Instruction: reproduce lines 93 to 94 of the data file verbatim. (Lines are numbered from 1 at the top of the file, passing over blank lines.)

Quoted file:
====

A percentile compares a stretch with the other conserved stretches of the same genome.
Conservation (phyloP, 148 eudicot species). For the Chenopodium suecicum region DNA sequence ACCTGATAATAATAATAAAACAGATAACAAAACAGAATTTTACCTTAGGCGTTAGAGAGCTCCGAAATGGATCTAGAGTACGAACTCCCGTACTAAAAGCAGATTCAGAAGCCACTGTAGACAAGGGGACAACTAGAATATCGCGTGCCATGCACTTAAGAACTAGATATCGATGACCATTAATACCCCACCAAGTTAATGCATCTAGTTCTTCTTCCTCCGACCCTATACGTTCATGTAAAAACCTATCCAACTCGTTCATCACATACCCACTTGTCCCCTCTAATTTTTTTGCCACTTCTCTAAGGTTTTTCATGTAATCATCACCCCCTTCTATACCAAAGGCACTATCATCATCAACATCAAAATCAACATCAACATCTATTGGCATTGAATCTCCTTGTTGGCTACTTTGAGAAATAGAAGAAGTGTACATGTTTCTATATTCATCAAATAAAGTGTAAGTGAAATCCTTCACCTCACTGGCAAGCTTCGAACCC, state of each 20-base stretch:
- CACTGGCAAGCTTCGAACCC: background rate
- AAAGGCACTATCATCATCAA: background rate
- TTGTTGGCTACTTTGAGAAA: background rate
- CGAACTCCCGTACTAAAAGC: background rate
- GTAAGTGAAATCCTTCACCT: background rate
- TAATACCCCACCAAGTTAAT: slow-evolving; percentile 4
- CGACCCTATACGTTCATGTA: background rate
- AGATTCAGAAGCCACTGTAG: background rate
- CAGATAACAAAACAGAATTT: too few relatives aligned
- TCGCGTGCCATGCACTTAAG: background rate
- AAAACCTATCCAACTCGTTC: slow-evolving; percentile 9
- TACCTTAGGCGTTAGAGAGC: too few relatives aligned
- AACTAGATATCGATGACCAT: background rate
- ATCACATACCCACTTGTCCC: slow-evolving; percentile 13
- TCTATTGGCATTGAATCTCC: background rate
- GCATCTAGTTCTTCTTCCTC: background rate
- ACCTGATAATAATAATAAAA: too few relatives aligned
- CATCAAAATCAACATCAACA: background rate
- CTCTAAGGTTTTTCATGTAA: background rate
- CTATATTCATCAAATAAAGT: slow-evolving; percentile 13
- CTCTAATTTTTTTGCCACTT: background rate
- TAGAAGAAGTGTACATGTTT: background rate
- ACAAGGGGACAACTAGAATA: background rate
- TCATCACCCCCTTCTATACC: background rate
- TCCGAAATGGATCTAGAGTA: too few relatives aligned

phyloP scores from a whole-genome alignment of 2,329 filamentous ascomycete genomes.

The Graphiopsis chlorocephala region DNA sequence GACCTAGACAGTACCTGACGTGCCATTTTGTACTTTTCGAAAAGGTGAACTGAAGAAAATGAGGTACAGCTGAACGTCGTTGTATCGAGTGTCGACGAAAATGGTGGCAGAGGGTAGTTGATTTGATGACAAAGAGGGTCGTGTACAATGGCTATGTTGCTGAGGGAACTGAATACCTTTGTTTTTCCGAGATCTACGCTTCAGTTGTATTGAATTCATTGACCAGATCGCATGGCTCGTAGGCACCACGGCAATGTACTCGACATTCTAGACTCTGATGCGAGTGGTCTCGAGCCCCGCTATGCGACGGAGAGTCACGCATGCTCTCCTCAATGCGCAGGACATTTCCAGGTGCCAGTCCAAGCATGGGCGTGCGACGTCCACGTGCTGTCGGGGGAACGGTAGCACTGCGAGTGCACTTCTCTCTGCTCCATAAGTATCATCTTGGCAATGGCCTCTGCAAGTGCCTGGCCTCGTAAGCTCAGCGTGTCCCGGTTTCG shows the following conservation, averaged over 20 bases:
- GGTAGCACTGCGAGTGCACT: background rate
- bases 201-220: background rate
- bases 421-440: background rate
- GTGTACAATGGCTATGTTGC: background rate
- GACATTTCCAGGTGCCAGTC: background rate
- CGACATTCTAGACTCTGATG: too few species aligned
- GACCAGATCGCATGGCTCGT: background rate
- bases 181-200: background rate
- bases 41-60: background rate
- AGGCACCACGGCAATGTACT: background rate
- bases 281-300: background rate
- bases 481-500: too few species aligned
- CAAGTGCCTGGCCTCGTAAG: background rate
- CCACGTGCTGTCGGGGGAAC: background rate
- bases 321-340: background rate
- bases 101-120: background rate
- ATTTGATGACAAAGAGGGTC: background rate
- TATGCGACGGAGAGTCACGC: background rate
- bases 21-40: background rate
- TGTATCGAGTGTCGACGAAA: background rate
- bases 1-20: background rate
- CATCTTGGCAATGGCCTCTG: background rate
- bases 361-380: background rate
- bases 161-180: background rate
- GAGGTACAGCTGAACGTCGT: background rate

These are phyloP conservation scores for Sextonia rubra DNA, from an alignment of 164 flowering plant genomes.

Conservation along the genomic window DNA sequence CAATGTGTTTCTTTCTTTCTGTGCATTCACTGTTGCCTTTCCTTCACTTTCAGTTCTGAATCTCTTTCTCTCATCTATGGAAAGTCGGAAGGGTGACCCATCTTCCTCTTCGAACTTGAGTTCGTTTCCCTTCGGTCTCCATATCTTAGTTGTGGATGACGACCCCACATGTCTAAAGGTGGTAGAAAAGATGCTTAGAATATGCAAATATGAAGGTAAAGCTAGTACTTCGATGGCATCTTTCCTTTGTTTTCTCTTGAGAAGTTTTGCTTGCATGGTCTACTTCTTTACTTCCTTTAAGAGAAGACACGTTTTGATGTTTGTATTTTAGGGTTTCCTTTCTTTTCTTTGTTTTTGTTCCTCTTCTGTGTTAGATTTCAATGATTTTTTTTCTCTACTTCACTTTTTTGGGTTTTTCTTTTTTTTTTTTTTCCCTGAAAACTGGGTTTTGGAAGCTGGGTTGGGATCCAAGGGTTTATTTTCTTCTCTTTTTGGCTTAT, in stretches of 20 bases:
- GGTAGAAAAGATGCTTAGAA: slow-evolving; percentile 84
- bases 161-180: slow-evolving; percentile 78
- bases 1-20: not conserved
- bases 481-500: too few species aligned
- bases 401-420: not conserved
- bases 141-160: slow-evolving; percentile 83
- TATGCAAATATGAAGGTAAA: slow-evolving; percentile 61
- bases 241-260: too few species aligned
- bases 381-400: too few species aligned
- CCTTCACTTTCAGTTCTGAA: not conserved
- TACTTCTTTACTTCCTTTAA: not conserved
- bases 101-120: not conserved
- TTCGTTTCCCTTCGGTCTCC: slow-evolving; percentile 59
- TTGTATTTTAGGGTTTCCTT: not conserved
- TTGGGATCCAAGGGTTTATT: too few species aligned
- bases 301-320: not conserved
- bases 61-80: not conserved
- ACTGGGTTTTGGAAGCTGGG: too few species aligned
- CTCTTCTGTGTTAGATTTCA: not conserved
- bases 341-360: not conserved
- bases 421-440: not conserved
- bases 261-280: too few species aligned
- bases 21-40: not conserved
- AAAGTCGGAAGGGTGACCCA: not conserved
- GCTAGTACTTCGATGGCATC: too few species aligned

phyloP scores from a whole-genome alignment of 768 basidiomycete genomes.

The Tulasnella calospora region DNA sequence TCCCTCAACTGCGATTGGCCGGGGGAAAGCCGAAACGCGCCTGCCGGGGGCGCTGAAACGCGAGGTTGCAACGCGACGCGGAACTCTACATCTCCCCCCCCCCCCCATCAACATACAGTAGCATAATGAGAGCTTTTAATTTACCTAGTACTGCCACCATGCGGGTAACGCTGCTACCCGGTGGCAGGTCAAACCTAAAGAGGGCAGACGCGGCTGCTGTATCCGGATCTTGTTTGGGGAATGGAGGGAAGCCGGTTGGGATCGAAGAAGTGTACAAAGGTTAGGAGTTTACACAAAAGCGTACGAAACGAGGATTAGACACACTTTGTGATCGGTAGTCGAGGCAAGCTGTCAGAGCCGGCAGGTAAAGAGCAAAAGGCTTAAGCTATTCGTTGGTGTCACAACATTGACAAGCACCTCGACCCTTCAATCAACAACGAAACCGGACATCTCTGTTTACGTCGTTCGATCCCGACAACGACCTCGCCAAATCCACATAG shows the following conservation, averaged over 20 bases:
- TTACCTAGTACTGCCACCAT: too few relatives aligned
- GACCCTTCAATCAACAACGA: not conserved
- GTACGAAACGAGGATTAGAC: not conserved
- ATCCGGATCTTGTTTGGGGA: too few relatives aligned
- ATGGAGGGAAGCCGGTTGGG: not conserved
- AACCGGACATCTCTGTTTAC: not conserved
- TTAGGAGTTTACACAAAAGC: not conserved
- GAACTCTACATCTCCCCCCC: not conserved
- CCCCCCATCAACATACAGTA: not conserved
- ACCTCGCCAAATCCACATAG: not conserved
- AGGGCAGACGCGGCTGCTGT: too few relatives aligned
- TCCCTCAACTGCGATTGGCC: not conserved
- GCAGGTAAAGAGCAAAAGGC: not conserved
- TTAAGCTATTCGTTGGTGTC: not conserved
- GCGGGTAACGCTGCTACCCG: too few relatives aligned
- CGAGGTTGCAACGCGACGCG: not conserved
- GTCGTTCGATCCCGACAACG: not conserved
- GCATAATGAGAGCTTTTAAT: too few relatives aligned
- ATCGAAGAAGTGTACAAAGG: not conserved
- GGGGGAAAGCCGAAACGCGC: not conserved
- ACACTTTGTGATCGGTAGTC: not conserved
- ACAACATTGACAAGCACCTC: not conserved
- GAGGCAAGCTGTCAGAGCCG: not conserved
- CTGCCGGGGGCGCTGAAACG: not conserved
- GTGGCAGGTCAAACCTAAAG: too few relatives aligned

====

- ACCTCGCCAAATCCACATAG: not conserved
- AGGGCAGACGCGGCTGCTGT: too few relatives aligned